20. It must be acknowledged perennial problem of insecurity has and will challenge efforts in sustaining continuous productive cooperation. It is a reality that cooperation as well as competition is a feature of international politics in the contemporary era, opportunities nevertheless, exists for cooperation to develop in various forms and for a multitude of reasons within the Western Pacific Region. The Malacca Straits Patrol is an exemplary outcome of a multi-naval between nation states that reside in a region where sovereignty baggage constantly evokes political irritations but the mechanism permitted maritime security dialogue and cooperation, which facilitated the actualisation of the ways and means of implementing the cooperation. The catalyst to the success of this multi-naval cooperation is that all four littoral states were looking at the ‘absolute gains’ rather than be concerned with the ‘relative gains’ and were more focussed on international security than be obsessed with national security especially when it related to maritime non-traditional threats. The Malacca Straits Patrol arrangement in a significant manner has challenged neo-realist proponents argument that we live in a world of mistrust and constant security competition, cooperation between states occurs but it is difficult to achieve and even more difficult to sustain. As such, it is evident common problems that threaten the self preservation of the nation state will influence states to acknowledge the way ahead is best addressed on a cooperative basis without compromising their national independence of action.
21. It is evident that cooperation provides political, strategic, operational and tactical avenues for promoting confidence and security building measures, which previously was only visible at the political and strategic levels. The younger generation of our Navy People are benefitting most from the frequent interactions during dialogues and mutual activities. The networks and relations that develop amongst them today will provide the bridges of friendship that could be used to resolve irritations and frictions in future. Notwithstanding, to its rationale for existence, the Royal Malaysian Navy’s numerous cooperative engagements with its ASEAN brothers-in-arm and others has also provided for the sharing of resources in other areas of concern which currently challenge the maritime security of states outside the its domain of interest. Information sharing from nodes established through the cooperative mechanism have been occasionally optimised to great success in monitoring trans-boundary and trans-national illicit activities.
22. The other benefit of such an arrangement allows for creativity and innovative ideas to be bounced and built amongst the operational and tactical staffs of the multi-naval cooperation before it is crystallised into proposals to be presented collectively to the political and strategic members. These ideas do not have to be curtailed to the terms of reference of the cooperation and could explore uncharted waters that will expand the envelope of naval cooperation. This bottom-up approach will mitigate the challenge in managing perceptions and expectations, and establish a high level of trust between stakeholders in addressing the appropriate strategies and action plans. Subsequently, it will enhance transparency that builds on existing framework and strengthens partnerships that can facilitate collective preservation. It is also provides crucial access to stakeholders, especially the nation states, naval partners, and others to play their roles towards achieving the shared outcome of collective preservation. As such the ultimate supplementary benefit of multi-naval cooperation is that it provides a platform to continuously be engaged.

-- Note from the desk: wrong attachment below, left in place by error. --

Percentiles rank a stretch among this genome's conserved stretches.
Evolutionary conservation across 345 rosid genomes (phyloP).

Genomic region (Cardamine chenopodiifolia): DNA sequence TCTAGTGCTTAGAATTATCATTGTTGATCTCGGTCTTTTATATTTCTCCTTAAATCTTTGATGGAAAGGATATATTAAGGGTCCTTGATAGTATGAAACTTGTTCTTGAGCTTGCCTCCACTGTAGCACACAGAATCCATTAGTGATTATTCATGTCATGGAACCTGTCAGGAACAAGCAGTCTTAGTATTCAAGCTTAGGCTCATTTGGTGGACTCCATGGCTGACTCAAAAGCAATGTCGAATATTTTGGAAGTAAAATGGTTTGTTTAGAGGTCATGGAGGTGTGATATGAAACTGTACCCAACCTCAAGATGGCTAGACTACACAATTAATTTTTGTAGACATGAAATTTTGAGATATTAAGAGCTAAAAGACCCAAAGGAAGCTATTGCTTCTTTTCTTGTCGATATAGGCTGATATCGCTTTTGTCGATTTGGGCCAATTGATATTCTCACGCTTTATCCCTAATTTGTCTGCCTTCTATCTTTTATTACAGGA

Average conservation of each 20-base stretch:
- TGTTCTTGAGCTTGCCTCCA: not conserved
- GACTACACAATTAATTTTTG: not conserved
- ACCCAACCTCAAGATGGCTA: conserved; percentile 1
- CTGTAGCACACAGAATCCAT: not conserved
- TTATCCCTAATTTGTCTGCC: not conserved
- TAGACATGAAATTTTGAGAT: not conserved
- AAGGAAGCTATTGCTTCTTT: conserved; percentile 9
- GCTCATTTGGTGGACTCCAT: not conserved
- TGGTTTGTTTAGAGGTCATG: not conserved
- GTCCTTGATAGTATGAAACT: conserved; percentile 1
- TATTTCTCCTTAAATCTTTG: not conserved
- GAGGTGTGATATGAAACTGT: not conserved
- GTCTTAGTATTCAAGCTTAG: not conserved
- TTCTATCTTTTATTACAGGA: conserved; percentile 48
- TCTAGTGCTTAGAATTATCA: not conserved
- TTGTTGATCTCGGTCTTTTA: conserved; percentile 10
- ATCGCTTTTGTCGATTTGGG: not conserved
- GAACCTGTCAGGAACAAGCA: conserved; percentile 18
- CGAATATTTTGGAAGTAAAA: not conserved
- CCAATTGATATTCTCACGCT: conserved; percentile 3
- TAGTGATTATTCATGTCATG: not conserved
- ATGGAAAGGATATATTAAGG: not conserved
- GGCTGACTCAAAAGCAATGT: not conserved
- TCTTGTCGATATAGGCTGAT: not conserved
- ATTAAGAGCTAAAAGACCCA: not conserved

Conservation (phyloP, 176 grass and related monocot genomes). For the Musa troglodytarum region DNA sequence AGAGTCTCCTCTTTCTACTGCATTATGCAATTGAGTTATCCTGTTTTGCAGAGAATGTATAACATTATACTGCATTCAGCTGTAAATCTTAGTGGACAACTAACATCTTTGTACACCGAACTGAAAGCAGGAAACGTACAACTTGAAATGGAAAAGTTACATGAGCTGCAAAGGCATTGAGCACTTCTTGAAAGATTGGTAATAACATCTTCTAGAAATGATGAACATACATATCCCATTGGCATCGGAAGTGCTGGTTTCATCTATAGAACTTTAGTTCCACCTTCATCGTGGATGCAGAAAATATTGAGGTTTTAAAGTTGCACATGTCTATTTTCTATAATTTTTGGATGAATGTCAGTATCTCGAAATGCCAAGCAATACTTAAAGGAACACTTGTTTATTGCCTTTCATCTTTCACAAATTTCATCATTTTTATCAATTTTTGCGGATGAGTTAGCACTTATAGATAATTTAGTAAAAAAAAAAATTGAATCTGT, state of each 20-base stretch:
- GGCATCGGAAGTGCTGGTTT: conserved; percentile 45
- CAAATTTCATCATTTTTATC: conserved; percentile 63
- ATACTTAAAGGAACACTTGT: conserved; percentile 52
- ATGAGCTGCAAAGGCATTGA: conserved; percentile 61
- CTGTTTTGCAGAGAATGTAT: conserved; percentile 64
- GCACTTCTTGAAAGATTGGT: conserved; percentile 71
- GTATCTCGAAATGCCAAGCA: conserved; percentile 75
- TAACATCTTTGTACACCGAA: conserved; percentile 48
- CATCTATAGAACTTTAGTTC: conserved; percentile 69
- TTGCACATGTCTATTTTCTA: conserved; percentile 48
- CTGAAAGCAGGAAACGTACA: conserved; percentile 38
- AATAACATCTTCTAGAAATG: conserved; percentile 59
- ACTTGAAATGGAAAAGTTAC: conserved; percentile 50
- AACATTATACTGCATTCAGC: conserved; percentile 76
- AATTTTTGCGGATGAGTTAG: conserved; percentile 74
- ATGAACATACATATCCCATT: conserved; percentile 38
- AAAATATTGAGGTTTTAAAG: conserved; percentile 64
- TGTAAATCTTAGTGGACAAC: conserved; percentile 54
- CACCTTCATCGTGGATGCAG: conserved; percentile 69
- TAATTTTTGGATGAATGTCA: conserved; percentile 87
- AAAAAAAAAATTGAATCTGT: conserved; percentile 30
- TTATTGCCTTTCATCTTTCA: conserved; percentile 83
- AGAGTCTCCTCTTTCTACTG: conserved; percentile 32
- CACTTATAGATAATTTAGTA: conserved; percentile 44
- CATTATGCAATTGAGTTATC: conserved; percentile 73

23. One suggested mechanism that could crystallise a seamless enhancement to interoperability and cooperation is Information Sharing but achieving it through existing structures and national chain of commands typifies the term Cylinders of Excellence. One may have observed there are systems that operate in isolation as independent Islands of Information and do not provide a common operating picture for situational awareness. If we are able to create Networks of Excellence in sharing actionable intelligence within the context of Total Maritime Domain Awareness this will enhance effective interoperability and cooperation in managing maritime security. To manage the maritime security threats in the 21st century and beyond, Total Domain Awareness within the regions is a necessity. Being ready to respond at a moment’s notice, anywhere and anytime entails a sound real-time collaborative security information interoperability and cooperative environment. By working together, building partnerships whose capability is much greater than the sum of its parts will synergise regional confidence building measures. But creating Networks of Excellence domestically and regionally is certainly not without challenges. One challenge that is common to all at this juncture is constructing regional interoperability based on a high level of trust and confidence. We all need to take on this challenge squarely and turn it into an opportunity that will benefit the countries represented here today.
24. The aim of enhancing interoperability and cooperation is to strengthen collaboration towards managing maritime security and building high level of trust. However, there is no one panacea to how a problem be solved and a universal standard by which a bilateral or multi-lateral cooperation should behave. Effectively, everything will be focused on the need to protect the national interest of each nation state. As such, stakeholders have to permit national interests, regional sentiment and common concerns to forge collective adoption and adaption of ways and means to achieve the ends that is self and collective preservation. It is also a certainty that the Royal Malaysian Navy is, and will continue to be committed in achieving the desired outcome, which is to provide sense of security to all maritime users through enhancement of existing arrangements as well as be involved in creating new ones with the aim of committing itself completely to fostering regional maritime security interoperability and cooperation. Finally, what is important is for all of stakeholders to be part of the solution set and not be part of the problem itself, there will be many more challenges ahead but it is imperative to cooperate and work together to transform these challenges to opportunities and not perceive them as threats.